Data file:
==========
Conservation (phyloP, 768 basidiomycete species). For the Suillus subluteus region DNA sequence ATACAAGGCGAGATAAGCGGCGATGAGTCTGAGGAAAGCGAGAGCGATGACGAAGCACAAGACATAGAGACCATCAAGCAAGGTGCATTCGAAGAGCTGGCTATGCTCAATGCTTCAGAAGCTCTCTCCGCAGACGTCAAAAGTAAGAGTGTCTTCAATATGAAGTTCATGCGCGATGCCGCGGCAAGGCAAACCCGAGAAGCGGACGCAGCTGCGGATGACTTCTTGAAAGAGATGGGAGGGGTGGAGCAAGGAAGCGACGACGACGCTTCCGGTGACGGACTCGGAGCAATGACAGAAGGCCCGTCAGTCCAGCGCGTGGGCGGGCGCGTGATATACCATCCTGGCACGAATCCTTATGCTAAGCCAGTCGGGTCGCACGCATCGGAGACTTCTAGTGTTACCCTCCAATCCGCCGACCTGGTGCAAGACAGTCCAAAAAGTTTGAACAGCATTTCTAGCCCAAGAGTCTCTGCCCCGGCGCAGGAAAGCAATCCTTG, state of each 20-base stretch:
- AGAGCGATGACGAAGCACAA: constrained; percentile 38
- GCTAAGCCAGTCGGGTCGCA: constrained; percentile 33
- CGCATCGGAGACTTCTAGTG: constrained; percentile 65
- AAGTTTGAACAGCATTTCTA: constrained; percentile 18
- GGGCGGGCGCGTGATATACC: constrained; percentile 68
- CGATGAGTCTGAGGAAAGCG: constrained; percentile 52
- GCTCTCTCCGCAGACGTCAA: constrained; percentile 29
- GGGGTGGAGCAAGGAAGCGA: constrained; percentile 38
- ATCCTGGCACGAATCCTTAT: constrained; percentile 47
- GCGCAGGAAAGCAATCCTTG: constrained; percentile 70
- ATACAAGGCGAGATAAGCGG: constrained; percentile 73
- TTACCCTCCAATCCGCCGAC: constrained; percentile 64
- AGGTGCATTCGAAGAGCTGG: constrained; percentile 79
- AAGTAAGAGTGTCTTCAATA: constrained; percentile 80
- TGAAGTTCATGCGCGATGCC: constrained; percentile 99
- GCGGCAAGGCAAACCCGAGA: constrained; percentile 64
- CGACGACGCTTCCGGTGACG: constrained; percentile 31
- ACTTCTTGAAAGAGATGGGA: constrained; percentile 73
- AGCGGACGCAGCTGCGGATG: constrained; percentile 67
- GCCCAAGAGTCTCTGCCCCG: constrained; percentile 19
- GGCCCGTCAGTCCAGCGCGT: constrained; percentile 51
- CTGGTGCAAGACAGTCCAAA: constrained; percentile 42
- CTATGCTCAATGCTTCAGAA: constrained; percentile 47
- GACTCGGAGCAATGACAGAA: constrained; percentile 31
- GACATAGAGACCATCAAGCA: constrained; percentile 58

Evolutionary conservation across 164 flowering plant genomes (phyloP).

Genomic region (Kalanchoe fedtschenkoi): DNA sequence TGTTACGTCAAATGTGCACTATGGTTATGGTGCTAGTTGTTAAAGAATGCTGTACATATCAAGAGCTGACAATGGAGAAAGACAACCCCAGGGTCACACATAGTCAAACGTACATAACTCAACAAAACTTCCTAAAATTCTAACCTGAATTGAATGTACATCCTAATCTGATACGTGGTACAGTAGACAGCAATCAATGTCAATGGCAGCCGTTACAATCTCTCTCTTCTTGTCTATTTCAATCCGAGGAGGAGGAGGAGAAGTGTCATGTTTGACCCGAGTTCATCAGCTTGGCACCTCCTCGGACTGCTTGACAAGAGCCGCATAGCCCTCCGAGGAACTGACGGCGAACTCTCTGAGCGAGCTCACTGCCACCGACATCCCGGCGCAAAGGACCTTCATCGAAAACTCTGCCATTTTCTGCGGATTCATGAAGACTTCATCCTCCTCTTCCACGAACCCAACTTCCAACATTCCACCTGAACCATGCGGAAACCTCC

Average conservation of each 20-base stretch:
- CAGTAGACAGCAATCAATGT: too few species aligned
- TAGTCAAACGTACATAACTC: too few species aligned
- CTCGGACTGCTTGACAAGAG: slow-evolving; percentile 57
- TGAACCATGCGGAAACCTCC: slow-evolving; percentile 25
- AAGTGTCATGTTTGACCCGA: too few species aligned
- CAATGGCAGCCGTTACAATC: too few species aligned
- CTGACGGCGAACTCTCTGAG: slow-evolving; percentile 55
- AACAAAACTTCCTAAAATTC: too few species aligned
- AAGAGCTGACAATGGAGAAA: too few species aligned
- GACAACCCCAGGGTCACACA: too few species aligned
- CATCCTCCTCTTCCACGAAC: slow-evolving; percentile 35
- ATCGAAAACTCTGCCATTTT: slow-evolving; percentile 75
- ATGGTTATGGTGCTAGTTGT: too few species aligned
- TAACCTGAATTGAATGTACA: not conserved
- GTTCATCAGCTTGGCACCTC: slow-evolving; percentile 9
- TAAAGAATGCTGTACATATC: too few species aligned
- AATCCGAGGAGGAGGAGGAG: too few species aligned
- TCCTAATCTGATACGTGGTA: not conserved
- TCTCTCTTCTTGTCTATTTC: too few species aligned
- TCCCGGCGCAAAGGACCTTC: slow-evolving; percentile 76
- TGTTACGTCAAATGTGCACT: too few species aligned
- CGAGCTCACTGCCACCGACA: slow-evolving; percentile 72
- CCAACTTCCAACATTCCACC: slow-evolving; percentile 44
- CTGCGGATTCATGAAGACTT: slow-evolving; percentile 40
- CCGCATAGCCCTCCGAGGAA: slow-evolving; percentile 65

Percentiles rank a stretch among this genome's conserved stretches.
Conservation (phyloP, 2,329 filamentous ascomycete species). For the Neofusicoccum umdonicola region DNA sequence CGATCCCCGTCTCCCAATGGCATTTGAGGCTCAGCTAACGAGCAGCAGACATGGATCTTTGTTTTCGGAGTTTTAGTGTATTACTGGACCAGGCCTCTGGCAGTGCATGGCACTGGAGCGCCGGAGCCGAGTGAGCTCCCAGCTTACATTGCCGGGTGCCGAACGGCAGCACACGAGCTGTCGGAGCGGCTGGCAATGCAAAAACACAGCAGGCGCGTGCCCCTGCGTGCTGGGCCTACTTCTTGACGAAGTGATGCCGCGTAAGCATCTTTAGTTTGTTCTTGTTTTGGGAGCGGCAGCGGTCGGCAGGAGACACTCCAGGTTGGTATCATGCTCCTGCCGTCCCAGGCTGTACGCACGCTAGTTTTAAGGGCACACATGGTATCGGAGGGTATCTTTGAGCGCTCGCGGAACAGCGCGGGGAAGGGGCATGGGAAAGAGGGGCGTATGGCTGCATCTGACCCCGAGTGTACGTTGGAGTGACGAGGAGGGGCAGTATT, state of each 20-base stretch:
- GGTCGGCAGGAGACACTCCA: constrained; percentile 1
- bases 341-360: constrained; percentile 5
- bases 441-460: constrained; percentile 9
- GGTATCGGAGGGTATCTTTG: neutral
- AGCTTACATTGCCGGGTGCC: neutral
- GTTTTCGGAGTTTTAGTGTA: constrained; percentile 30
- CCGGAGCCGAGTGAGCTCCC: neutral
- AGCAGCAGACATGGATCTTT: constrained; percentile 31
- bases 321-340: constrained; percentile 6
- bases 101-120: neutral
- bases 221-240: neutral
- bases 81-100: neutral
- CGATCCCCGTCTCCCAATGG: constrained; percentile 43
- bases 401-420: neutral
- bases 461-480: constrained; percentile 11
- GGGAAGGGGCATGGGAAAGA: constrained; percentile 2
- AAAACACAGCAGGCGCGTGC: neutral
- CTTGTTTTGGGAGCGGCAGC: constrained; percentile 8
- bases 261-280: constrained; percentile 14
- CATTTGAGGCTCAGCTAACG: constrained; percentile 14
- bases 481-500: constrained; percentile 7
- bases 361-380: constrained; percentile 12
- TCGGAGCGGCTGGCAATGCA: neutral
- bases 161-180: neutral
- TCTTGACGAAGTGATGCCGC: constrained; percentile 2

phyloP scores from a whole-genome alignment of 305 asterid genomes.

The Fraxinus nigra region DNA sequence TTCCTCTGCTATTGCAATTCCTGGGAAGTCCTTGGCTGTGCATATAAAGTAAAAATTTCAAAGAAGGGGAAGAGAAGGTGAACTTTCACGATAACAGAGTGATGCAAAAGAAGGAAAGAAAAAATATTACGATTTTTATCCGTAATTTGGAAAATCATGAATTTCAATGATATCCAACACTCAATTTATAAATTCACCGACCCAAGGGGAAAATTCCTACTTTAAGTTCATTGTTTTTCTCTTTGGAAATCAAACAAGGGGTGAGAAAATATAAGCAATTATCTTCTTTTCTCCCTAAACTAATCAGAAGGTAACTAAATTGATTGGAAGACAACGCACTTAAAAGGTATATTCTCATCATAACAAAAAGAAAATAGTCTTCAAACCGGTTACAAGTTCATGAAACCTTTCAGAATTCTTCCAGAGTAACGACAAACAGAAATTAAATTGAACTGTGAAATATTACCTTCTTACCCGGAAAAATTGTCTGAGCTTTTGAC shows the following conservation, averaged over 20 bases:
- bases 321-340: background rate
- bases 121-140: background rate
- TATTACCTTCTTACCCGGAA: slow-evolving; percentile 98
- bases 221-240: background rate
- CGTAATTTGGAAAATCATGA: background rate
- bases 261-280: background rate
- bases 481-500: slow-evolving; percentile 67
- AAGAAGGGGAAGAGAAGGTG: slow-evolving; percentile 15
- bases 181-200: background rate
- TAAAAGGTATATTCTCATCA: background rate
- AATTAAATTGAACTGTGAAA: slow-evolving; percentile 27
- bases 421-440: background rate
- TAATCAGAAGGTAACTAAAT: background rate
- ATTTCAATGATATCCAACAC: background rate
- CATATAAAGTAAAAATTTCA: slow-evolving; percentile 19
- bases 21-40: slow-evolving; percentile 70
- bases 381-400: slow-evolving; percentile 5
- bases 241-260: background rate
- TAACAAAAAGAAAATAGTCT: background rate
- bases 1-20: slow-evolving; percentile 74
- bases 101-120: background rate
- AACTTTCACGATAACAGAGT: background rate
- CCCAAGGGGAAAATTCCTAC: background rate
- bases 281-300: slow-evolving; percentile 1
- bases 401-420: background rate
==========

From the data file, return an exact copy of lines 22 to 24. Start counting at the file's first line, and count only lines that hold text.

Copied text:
- GGCCCGTCAGTCCAGCGCGT: constrained; percentile 51
- CTGGTGCAAGACAGTCCAAA: constrained; percentile 42
- CTATGCTCAATGCTTCAGAA: constrained; percentile 47